Nishimura Shigenobu (Magosaburō)
Matsumoto Kōshirō II as Yamana Sōzen and Ichimura Manzō as Ikazuchi Tsurunosuke

Signed: eshi Nishimura Magosaburō hitsu; Publisher: Motoya Ōdenma sanchōme Maruya and (logo) yama (Maruya Kōhei); hosoban, 31.2 x 15.4 cm; urushi-e

A reworked version of a print by Shigenobu. The head of the actor on the right, as well as the crests and the names of the actors, were re-inserted into the printing block, a common practice in ukiyo-e. In the foreground Manzō as the sumō wrestler Ikazuchi Tsurunosuke with a lightning pattern (ikazuchi) on his kimono representing his family name. Kōshirō is playing the role of Yamana Sōzen.

Geyger, inv.no.16379 (KG p.106 / KGE p.112)

Nishimura Magosaburô (Nishimura Shigenobu, active ca. 1730- after 1740): there has been some confusion surrounding this artist, because various scholars believed it possible to prove that Shigenobu was an earlier name of Ishikawa Toyonobu. In the meantime, this problem seems to excite less interest, or has at least been deferred, so that for the present we can regard Shigenobu as an independent artist in his own right. What we really know about him is little enough. His style follows that of his teacher Nishimura, Shigenaga, without adopting the latter’s pictorial innovations; indeed one could perhaps identify a return to the stylistic means of a somewhat earlier time.

Nishimura’s name as an artist was Magosaburô from 1731, and Shigenobu from 1737/38 to about 1740.

This leaf is an altered version of a woodblock by Shigenobu, which shows the two actors Sanjô, Kantarô as Nagoya, Sanza and Ogino, Izaburô as Fuwa, Banzaemon in a theatre play dealing with the fate of the former. This original version will be discussed first. It is to be found in the Ainsworth Collection, Oberlin, Ohio. Two men are having a fierce argument in front of a garden fence. Fuwa, Banzaemon (in the foreground) insults Nagoya, Sanza who seems to have been stopped in his tracks, as if stricken by a bolt of lightening. He clenches his left fist in a gesture of suppressed anger. His opponent Fuwa, Banzaemon almost steps on a lantern lying on the ground which bears the inscription “Nagoya.” The sandal which he is holding in his aggressively raised hand belongs to a third person, not shown in the print, Sanza’s fiancée Koshimoto Iwahashi. The patterns on Izaburô (Banzaemon)’s kimono represent shafts of lightening (ikazuchi). On his black haori only his mon is left blank. Kantarô’s kimono is decorated with folded umbrellas, which are actually motifs from the Sukeroku play. His checked haori display his butterfly crest. This dramatic print was used by Shigenobu a second time for the woodblock print discussed here by the same publisher. But here the youthful head of Kantarô has been removed and replaced with the head of a horrible, white-haired, white-bearded old man. The crests on the robes of the two figures have been exchanged. The crest of Ogino, Izaburô has been replaced by the orange blossoms of Ichimura, Manzô (Uzaemon IX), while the crest of Sanjô, Kantarô has been replaced by the crest of Matsumoto, Kôshirô II. But trouble was not even taken to alter the ornamentation of the robes or the name on the paper lantern. Thus the woodblock print suddenly comes to depict a new theatrical performance which it is even possible to identify. Ichimura, Uzaemon IX appears as the sumô wrestler with the name Ikazuchi, Tsurunosuke. Thus the robe patterning “ikazuchi” becomes his family name. Danjûrô IV plays the Yamana, Sôzen. The title of the play, which was performed in the eight month of 1744 at the Ichimura-za, namely Kaibyaku Imagawa-jô, can be connected with one of the earliest Kabuki plays. The jôruri play Imagawa-monogatari was reworked as a play in two acts for Kabuki. The performance of this drama in 1664 heralded the beginning of Kabuki plays having several acts.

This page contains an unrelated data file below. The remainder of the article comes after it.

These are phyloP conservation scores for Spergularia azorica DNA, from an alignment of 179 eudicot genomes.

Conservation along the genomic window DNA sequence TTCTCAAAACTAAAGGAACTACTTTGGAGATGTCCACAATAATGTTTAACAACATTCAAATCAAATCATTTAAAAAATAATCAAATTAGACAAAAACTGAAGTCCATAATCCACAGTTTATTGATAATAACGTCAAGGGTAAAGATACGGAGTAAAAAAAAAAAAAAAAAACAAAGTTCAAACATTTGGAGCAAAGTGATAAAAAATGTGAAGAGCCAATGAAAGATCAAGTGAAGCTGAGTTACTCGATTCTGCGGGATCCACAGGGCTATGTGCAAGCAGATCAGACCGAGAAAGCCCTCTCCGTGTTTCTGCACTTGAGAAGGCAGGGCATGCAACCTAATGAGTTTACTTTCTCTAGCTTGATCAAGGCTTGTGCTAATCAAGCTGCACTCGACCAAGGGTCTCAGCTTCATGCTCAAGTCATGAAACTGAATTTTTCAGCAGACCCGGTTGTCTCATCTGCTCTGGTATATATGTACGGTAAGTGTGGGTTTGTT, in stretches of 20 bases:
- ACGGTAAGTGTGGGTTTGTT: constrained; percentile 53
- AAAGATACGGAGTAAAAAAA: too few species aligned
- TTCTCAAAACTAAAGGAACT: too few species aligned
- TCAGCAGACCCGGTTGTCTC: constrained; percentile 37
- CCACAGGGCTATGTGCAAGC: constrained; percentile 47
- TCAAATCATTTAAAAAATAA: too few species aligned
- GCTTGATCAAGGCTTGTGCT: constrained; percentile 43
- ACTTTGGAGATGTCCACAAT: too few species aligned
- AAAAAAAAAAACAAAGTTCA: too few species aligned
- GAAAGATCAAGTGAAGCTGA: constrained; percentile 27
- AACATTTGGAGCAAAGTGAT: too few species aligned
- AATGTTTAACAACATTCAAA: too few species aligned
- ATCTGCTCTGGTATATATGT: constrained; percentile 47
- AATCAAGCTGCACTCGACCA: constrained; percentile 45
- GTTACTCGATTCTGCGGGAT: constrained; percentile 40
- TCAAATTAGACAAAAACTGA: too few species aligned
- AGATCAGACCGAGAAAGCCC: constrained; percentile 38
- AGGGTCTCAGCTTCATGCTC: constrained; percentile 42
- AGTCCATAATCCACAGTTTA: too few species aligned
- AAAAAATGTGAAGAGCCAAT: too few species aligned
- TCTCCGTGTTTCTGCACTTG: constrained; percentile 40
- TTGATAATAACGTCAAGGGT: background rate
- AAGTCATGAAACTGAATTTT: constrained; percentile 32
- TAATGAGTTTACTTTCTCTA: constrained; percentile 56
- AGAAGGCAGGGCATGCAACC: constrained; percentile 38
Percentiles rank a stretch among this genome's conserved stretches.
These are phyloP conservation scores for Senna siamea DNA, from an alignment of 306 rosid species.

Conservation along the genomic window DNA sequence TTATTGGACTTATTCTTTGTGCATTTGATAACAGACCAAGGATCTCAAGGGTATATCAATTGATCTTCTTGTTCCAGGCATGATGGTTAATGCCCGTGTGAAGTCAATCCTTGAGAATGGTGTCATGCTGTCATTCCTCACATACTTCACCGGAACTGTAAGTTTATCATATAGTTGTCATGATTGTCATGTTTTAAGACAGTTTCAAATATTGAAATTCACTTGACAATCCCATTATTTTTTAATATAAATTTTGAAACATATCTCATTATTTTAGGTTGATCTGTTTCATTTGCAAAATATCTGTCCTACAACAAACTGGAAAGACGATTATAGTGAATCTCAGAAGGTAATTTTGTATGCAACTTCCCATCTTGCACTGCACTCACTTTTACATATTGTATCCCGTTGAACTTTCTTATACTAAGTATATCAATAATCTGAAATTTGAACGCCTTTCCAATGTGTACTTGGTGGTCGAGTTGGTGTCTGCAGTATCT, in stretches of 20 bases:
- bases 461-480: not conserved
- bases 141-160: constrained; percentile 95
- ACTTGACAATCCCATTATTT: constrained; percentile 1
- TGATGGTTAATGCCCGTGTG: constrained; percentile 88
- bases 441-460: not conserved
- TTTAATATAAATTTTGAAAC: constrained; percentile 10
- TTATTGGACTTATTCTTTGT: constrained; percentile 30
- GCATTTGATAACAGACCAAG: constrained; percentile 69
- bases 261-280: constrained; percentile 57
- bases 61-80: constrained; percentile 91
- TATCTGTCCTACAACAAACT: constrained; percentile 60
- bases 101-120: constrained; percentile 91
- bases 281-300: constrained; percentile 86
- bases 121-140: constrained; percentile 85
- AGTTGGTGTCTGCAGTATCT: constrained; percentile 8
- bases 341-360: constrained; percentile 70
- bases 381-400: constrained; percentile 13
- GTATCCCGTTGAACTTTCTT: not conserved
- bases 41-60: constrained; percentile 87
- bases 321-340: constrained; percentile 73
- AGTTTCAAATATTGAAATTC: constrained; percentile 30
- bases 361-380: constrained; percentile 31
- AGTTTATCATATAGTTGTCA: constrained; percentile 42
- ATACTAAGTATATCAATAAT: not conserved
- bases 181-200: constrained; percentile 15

The play shows the deeds of the hero Imagawa, Toshihide, who after being rescued from the most desperate need, takes revenge on those responsible for his ruin. A version performed in 1699 is analyzed in depth by Barth. The new, substituted head also introduces other associations.

A similar hairstyle as the one for Yamana, Sôzen is worn, for example, by the Tengu King, ruler of the winged, long-nosed wood spirits. This description fits that of the adversary of the Sukeroku in the famous version of the Soga Vendetta created by Danjûrô II (1713-1749). Torii, Kiyomitsu on a benizuri-e from the period around 1760, shows the actor Sakata, Hangorô in the role of Satsushima, Hyôgo, as an old man with long white hair and a white beard. Such alterations to the woodblock and the ensuing changes in identification are known elsewhere in Ukiyo-e. The example discussed illustrates this procedure particularly clearly.